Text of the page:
The serious and light tone established in the initial scene of a love confession and hit job permeates the whole film. Gabriel and Maurílio Martins do not delineate clear distinctions in terms of genre except the spatial setting which is also the most common denominator of the characters and storylines.

The first scene peppers the multi-story of In the Heart of the World with a crime element whereas the profession of love sets off not so usual romance. The cavalcade of characters includes Ana taking care of her father while making shifts as a bus conductor as her boyfriend Marcos is knee-deep in the wrong hit job. The hitman is Beto, a criminal element of its own, and a burden to his brother Miro who works in a shop as his lover Rose fuels her professional ambitions by becoming an Uber driver on top of running a beauty salon. And a charming school photographer organizes a burglary although this plotline bears wider socio-economic implications and embodies the film´s chief topic of procuring better life for oneself in the most explicit and radical manner.

A tapestry of colorful characters, diverging and converging storylines and diverse assortment of genres, In the Heart of the World encapsulates the working class neighborhood and its inhabitants´ pains, be it legal or illegal ones, in pursuit of better prospects. Despite the strong mostly topical inkling towards social drama, the Martins´ collective project shuns the cliché conventions from the ilk of bleak social realism. Quite contrary, the directors render the multifold storylines in almost pop aesthetics (hip hop music, street culture, urban style) unburdened by the existential and emotional struggle of their characters.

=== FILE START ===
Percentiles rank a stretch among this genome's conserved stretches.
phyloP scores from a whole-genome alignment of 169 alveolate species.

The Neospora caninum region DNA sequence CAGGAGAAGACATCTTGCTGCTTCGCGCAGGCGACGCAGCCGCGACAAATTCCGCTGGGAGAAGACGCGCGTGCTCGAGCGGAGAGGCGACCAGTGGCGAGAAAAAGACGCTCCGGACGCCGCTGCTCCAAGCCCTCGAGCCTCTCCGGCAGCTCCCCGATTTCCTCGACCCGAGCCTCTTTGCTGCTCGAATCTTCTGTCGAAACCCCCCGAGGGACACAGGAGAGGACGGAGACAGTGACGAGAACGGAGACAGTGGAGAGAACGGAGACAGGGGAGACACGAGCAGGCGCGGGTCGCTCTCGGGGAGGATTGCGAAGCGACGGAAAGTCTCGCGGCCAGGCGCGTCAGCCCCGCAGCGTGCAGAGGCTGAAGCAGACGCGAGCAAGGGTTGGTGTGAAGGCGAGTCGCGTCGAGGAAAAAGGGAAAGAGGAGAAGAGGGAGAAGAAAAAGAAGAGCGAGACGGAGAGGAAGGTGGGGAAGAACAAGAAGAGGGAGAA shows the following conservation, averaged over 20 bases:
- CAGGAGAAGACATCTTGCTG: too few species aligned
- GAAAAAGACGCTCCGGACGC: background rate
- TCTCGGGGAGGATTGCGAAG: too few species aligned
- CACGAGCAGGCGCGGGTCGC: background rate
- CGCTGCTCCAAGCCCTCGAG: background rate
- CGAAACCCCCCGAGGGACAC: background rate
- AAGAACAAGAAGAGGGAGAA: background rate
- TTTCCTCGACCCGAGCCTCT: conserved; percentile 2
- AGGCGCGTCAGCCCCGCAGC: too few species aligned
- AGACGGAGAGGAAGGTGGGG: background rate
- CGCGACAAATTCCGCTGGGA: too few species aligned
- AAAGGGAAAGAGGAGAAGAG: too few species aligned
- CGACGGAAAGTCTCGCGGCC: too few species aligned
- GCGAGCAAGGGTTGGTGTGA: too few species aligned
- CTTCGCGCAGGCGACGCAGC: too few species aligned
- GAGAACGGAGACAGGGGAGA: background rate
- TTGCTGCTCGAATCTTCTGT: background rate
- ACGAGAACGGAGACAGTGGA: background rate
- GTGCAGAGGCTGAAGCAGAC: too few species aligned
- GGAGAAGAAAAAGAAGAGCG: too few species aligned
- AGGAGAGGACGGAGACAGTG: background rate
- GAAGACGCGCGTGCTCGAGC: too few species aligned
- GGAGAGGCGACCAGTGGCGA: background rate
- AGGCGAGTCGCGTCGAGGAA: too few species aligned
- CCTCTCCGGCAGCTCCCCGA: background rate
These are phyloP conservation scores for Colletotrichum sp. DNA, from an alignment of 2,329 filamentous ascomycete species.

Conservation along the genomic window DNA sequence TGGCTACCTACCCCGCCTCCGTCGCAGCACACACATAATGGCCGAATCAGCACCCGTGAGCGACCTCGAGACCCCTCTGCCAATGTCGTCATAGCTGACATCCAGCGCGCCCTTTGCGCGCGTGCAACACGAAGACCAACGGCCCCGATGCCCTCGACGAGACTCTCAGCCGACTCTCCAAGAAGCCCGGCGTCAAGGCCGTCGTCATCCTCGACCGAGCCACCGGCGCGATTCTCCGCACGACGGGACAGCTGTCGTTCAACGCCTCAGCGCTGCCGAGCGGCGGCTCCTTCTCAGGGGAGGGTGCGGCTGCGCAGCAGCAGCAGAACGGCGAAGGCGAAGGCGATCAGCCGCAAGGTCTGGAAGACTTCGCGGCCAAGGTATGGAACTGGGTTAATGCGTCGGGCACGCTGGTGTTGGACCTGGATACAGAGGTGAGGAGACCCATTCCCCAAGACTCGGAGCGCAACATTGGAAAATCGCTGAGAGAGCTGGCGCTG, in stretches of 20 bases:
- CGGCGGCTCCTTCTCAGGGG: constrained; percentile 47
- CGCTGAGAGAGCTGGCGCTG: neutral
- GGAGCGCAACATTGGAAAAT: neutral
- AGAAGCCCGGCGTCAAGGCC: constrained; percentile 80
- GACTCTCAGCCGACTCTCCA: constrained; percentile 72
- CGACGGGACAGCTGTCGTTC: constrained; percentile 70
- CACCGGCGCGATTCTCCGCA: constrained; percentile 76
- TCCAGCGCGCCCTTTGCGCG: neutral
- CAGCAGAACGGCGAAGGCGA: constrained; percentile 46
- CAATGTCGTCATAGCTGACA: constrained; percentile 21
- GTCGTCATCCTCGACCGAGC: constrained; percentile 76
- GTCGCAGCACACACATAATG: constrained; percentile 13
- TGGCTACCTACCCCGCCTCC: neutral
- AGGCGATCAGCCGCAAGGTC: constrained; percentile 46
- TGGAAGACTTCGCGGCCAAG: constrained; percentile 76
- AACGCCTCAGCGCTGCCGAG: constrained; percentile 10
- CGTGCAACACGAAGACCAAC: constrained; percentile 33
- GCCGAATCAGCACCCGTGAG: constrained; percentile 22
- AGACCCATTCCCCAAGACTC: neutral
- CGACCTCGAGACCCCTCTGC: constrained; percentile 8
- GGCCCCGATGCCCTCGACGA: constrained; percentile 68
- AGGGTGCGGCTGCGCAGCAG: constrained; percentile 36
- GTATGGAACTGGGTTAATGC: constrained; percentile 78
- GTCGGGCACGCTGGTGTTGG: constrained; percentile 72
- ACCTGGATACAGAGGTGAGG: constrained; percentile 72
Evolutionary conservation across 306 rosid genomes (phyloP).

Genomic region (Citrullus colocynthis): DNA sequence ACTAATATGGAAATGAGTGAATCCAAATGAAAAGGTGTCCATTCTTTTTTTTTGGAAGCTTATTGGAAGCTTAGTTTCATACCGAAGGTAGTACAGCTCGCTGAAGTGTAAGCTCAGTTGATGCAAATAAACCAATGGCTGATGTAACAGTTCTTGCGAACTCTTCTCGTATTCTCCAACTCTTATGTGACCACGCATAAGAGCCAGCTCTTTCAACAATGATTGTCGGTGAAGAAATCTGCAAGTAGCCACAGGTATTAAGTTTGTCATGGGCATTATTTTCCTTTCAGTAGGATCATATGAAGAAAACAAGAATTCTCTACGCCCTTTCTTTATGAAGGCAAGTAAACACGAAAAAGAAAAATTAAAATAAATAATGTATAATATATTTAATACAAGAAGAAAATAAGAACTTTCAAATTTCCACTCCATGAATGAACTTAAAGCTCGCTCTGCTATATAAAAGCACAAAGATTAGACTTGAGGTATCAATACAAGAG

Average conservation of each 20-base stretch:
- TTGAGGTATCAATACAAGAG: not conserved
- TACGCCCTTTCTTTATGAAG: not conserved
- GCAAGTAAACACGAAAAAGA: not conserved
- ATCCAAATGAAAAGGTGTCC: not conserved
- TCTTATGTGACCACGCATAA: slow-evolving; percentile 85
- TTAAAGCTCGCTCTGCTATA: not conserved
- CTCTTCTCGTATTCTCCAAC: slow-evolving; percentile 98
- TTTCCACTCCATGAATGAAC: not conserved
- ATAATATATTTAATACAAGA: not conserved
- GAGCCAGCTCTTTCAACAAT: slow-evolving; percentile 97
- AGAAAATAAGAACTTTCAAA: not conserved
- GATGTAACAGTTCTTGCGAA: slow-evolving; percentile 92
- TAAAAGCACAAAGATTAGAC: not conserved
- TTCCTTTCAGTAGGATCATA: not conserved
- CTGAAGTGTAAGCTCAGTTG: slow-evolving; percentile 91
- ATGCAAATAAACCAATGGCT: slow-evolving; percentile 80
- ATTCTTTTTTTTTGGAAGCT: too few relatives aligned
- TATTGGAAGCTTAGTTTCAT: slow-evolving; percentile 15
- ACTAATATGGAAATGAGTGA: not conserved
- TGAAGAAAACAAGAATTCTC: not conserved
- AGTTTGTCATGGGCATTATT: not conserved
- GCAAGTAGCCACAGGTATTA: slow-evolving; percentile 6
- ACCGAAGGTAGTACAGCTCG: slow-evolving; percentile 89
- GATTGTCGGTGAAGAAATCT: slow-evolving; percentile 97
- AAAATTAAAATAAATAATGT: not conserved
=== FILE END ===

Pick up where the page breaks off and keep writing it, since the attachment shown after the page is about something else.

Given the light tone of comedy infused into the veins of essentially rags-to-riches narrative does not wear depressing vibe on its sleeve. In the Heart of the World is basically a collision of multi-genre soap opera and social drama under the umbrella of urban poetics. Although the psycho-geographic domain remains the most dominant as the directors attempt to capture the plasticity of a single space.

Originally, the panoramic storytelling incorporated more characters and stories inflating the running time to 3-4 hours which is a scale of a miniseries rather than a feature project. As far as the writer-directors intentions go, the serialized format would have better suited the sprawling project. Guto Parente, the writer-director of Cannibal Club and colleague of the Martins duo, did the second round of editing omitting several characters and tightening Byzantine narratives into a more condensed form closer to a feature film framing than that of a miniseries ultimately leading to the final cut unveiled in Rotterdam´s main competition.

Martin Kudláč is a freelance film journalist and independent scholar contributing regularly to a variety of outlets. He holds PhD in Aesthetics and is an external lecturer and researcher at The Institute of Literary and Art Communication at Constantine the Philosopher University at Nitra, Slovakia; a film industry reporter; and co-author of the upcoming book Images of the Hero in the Cultural Memory (Constantine the Philosopher University Press).